KCCD Staff Writer: Sam Mitchell
Former General Manager Scott Pioli’s time in Kansas City will be remembered mostly for its unpopular draft choices and unproductive free agent signings. While there were plenty of acquisitions that flopped, there were also some solid draft choices that we can learn from.
In my opinion the clear cut best draft pick of the Pioli era was Justin Houston, who was taken in the third round of the 2011 NFL draft. Its nice if a team can get productive eventual starters in the third round and on, but finding a play-making contributor like Houston, especially at a coveted pass rush position, is rare.
There are always things to be learned from successful acquisitions and this is no different. So what can we learn from the Justin Houston draft pick?
I didn’t see Houston as a first round pick coming out, but I saw many evaluations that had him ranked as a top 40 player and pass rushers often get over-drafted, so there was a solid chance Houston would be drafted in the first round before the scouting combine. At the combine however Houston made a big mistake testing positive for Marijuana. Testing positive at some point doesn’t automatically make a prospect a bad player or person, but testing positive at the combine when you know the test is coming raises major flags. This positive test is most likely why he was still available in the third round of the draft.
So what can we learn from this? First we can learn that one positive test doesn’t mean that the player is undrafted or a bad character guy who needs to be kept out of the locker room. As far as I know Houston has gotten into no off field trouble in his time in Kansas City and has seemed like a positive locker room influence.
Second, and more generally, we can learn that mistakes don’t define a player’s character on the field or off. Everyone makes mistakes, it’s cliché but true. Just because someone has gotten into trouble in the past doesn’t mean that they are a bad fit for a team or a destructive locker room influence. This is where the information gathering and interviewing process really comes into focus. If someone has tested positive before or has had other off the field issues a team can’t afford to just blow those concerns off and risk getting a player that will disrupt the locker room or get into legal trouble. But they should probably not totally remove the player from their draft board automatically either.
Each player and situation is different and there are definitely players that have tested positive that have turned out to be trouble makers off the field, but it is important to get to know each player personally before making that determination.
Draft picks are so critical to a team’s success that it is hard I’m sure for teams to take chances on players that they feel could fail or are risky prospects. But taking those risks can pay off big time. Whether the risk is character based, or has to do with injury or production, there are times and places where those picks can be appropriate.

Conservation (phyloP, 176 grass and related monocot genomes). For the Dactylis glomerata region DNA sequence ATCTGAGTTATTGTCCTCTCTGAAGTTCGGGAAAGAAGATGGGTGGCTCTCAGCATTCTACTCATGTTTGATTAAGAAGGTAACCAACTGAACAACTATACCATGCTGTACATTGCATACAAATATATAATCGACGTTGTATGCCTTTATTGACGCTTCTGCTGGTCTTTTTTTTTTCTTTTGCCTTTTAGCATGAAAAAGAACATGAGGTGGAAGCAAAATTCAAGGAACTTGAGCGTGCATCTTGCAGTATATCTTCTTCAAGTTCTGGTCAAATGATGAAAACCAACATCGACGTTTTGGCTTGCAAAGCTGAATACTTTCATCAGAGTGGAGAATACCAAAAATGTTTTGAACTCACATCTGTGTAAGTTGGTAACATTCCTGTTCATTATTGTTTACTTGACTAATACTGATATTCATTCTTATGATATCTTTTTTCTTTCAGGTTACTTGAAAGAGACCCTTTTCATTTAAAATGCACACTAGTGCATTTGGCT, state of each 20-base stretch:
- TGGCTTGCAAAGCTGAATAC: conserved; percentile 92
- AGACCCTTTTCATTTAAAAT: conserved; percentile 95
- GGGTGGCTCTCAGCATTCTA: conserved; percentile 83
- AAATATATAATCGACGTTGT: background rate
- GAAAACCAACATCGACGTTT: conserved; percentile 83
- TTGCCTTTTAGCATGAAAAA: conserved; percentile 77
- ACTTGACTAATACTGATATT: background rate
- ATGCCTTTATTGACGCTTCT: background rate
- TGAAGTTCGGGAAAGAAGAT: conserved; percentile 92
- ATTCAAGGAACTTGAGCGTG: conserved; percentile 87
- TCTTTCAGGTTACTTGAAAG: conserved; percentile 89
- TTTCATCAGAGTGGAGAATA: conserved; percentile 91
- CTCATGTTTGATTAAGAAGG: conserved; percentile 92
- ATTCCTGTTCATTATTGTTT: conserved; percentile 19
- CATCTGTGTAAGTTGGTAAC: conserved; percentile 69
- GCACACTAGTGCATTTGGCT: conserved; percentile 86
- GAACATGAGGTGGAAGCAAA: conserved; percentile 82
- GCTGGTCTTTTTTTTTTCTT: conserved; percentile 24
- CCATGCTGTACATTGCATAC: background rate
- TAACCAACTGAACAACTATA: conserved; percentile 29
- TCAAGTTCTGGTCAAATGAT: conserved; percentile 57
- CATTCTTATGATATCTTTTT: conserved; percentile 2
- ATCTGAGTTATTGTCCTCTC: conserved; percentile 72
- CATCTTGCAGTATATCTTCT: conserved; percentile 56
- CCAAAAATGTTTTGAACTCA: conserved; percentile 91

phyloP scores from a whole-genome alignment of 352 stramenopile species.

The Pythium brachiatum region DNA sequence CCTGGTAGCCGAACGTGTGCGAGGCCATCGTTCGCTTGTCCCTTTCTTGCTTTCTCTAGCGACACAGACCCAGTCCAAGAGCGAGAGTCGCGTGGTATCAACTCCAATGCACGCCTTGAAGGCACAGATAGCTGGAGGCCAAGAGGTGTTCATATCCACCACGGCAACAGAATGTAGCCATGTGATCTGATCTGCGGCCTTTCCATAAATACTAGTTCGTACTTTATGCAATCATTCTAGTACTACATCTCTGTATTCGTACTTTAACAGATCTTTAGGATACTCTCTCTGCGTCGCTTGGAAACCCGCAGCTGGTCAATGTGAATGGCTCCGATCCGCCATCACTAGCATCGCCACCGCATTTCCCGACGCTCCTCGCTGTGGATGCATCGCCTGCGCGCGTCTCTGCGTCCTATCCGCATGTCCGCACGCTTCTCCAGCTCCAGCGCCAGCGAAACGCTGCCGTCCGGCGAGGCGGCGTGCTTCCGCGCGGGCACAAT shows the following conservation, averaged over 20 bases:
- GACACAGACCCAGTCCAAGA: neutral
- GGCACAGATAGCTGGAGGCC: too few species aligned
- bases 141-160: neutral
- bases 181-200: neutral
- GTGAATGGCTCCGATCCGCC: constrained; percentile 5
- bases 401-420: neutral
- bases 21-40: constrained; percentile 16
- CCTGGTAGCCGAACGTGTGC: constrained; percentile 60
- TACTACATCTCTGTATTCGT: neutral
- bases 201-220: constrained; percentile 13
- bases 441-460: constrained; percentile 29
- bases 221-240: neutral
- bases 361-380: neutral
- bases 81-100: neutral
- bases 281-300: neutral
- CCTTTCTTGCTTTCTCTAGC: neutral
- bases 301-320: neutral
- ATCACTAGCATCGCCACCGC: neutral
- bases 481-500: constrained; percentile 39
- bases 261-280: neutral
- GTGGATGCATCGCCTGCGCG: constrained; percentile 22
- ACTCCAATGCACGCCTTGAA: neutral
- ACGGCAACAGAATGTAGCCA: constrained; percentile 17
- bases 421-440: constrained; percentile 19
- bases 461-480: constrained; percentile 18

Justin Houston was taken with the third round pick that was traded from the Browns to the Chiefs for Cleveland to move up to the 21st pick to land nose tackle Phil Taylor. After this trade the Chiefs had an extra third round pick that they had not begun the draft with.
These bonus picks, whether compensatory or through trade, seem to be good spots to take a chance on a player if there is the right player available. These picks may be a little more expendable because for all intents and purposes they are extras and can be seen as more expendable than the others. Instead of feeling that it needs to fill a need immediately with one of their base package picks, a team may be more willing to take a chance on a player that may take more time to develop or recover from injury, or may be a little more of an off field risk.
Risk taking is an important part of player acquisition in the NFL and it is important for teams to find the right times and places to take those risks. The Justin Houston pick shows us that it can be a good idea to take a chance on risky players with ‘bonus’ picks acquired through trade and compensation for lost free agents.
It is important to monitor acquisitions and see how they work out. There is more to take from a draft pick or free agent signing than surface level production, we can learn from mistakes and successful moves by analyzing what trends go into acquiring good players and what missteps are made in a busted draft pick or overpaid free agent. We can answer many questions about personnel acquisition by studying successful draft picks and acquisitions and learning what trends and traits are prevalent in good acquisitions.